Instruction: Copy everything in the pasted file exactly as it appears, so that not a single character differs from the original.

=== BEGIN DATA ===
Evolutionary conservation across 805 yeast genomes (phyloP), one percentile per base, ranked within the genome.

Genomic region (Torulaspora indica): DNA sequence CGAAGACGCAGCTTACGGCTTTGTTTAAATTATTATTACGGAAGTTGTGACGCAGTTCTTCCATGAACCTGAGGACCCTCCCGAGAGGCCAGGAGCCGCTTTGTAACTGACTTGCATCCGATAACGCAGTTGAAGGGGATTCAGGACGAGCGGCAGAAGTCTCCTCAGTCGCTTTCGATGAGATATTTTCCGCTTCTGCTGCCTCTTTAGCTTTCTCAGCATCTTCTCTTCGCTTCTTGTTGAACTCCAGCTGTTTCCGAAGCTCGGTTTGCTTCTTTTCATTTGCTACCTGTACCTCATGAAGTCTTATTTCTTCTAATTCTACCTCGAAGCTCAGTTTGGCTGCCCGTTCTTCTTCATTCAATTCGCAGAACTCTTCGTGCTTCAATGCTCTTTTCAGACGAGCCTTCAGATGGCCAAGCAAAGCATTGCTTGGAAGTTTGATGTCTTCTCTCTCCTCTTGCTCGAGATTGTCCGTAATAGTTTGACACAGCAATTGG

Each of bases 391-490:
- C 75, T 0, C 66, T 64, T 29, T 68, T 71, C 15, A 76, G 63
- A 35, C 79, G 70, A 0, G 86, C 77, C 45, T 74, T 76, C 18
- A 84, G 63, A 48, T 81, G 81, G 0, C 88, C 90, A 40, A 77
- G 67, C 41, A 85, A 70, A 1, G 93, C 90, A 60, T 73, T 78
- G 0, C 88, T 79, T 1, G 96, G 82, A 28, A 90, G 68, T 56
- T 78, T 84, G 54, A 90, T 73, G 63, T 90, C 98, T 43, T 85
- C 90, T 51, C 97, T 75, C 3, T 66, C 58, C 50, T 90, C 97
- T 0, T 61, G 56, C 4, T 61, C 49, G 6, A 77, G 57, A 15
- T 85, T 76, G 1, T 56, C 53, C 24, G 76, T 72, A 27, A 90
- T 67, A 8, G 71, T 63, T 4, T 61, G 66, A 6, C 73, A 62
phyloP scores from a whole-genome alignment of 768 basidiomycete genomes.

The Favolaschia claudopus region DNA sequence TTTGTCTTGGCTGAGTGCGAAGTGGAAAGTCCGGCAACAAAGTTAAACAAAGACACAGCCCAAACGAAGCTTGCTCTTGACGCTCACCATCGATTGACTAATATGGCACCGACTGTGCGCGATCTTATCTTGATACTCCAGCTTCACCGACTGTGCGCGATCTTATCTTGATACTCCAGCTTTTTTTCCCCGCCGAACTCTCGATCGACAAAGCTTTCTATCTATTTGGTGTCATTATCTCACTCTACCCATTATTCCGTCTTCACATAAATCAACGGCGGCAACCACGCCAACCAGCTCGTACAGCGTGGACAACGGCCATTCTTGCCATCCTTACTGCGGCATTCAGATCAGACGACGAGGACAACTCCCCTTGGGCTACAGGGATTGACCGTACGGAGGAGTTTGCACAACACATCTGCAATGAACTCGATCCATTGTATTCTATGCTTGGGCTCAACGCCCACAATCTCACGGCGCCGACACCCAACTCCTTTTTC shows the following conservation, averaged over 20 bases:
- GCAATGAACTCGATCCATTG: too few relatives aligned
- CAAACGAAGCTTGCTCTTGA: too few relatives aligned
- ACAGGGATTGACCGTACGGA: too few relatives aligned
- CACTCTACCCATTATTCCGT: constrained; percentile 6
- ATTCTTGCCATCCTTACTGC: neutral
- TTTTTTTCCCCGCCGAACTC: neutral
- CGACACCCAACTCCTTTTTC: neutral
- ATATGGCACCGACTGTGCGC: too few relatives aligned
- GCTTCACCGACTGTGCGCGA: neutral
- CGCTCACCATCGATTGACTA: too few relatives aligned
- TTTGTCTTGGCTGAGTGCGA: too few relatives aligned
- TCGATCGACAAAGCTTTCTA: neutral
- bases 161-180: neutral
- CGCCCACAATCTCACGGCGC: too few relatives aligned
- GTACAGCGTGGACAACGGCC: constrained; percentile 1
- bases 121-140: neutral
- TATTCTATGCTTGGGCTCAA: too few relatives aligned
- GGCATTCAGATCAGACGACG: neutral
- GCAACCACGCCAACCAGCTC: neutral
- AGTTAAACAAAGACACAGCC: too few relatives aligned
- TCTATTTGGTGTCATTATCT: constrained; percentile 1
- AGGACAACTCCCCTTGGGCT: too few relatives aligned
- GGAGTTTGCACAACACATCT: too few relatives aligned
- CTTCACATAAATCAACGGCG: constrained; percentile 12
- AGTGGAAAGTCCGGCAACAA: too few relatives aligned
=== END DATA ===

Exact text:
Evolutionary conservation across 805 yeast genomes (phyloP), one percentile per base, ranked within the genome.

Genomic region (Torulaspora indica): DNA sequence CGAAGACGCAGCTTACGGCTTTGTTTAAATTATTATTACGGAAGTTGTGACGCAGTTCTTCCATGAACCTGAGGACCCTCCCGAGAGGCCAGGAGCCGCTTTGTAACTGACTTGCATCCGATAACGCAGTTGAAGGGGATTCAGGACGAGCGGCAGAAGTCTCCTCAGTCGCTTTCGATGAGATATTTTCCGCTTCTGCTGCCTCTTTAGCTTTCTCAGCATCTTCTCTTCGCTTCTTGTTGAACTCCAGCTGTTTCCGAAGCTCGGTTTGCTTCTTTTCATTTGCTACCTGTACCTCATGAAGTCTTATTTCTTCTAATTCTACCTCGAAGCTCAGTTTGGCTGCCCGTTCTTCTTCATTCAATTCGCAGAACTCTTCGTGCTTCAATGCTCTTTTCAGACGAGCCTTCAGATGGCCAAGCAAAGCATTGCTTGGAAGTTTGATGTCTTCTCTCTCCTCTTGCTCGAGATTGTCCGTAATAGTTTGACACAGCAATTGG

Each of bases 391-490:
- C 75, T 0, C 66, T 64, T 29, T 68, T 71, C 15, A 76, G 63
- A 35, C 79, G 70, A 0, G 86, C 77, C 45, T 74, T 76, C 18
- A 84, G 63, A 48, T 81, G 81, G 0, C 88, C 90, A 40, A 77
- G 67, C 41, A 85, A 70, A 1, G 93, C 90, A 60, T 73, T 78
- G 0, C 88, T 79, T 1, G 96, G 82, A 28, A 90, G 68, T 56
- T 78, T 84, G 54, A 90, T 73, G 63, T 90, C 98, T 43, T 85
- C 90, T 51, C 97, T 75, C 3, T 66, C 58, C 50, T 90, C 97
- T 0, T 61, G 56, C 4, T 61, C 49, G 6, A 77, G 57, A 15
- T 85, T 76, G 1, T 56, C 53, C 24, G 76, T 72, A 27, A 90
- T 67, A 8, G 71, T 63, T 4, T 61, G 66, A 6, C 73, A 62
phyloP scores from a whole-genome alignment of 768 basidiomycete genomes.

The Favolaschia claudopus region DNA sequence TTTGTCTTGGCTGAGTGCGAAGTGGAAAGTCCGGCAACAAAGTTAAACAAAGACACAGCCCAAACGAAGCTTGCTCTTGACGCTCACCATCGATTGACTAATATGGCACCGACTGTGCGCGATCTTATCTTGATACTCCAGCTTCACCGACTGTGCGCGATCTTATCTTGATACTCCAGCTTTTTTTCCCCGCCGAACTCTCGATCGACAAAGCTTTCTATCTATTTGGTGTCATTATCTCACTCTACCCATTATTCCGTCTTCACATAAATCAACGGCGGCAACCACGCCAACCAGCTCGTACAGCGTGGACAACGGCCATTCTTGCCATCCTTACTGCGGCATTCAGATCAGACGACGAGGACAACTCCCCTTGGGCTACAGGGATTGACCGTACGGAGGAGTTTGCACAACACATCTGCAATGAACTCGATCCATTGTATTCTATGCTTGGGCTCAACGCCCACAATCTCACGGCGCCGACACCCAACTCCTTTTTC shows the following conservation, averaged over 20 bases:
- GCAATGAACTCGATCCATTG: too few relatives aligned
- CAAACGAAGCTTGCTCTTGA: too few relatives aligned
- ACAGGGATTGACCGTACGGA: too few relatives aligned
- CACTCTACCCATTATTCCGT: constrained; percentile 6
- ATTCTTGCCATCCTTACTGC: neutral
- TTTTTTTCCCCGCCGAACTC: neutral
- CGACACCCAACTCCTTTTTC: neutral
- ATATGGCACCGACTGTGCGC: too few relatives aligned
- GCTTCACCGACTGTGCGCGA: neutral
- CGCTCACCATCGATTGACTA: too few relatives aligned
- TTTGTCTTGGCTGAGTGCGA: too few relatives aligned
- TCGATCGACAAAGCTTTCTA: neutral
- bases 161-180: neutral
- CGCCCACAATCTCACGGCGC: too few relatives aligned
- GTACAGCGTGGACAACGGCC: constrained; percentile 1
- bases 121-140: neutral
- TATTCTATGCTTGGGCTCAA: too few relatives aligned
- GGCATTCAGATCAGACGACG: neutral
- GCAACCACGCCAACCAGCTC: neutral
- AGTTAAACAAAGACACAGCC: too few relatives aligned
- TCTATTTGGTGTCATTATCT: constrained; percentile 1
- AGGACAACTCCCCTTGGGCT: too few relatives aligned
- GGAGTTTGCACAACACATCT: too few relatives aligned
- CTTCACATAAATCAACGGCG: constrained; percentile 12
- AGTGGAAAGTCCGGCAACAA: too few relatives aligned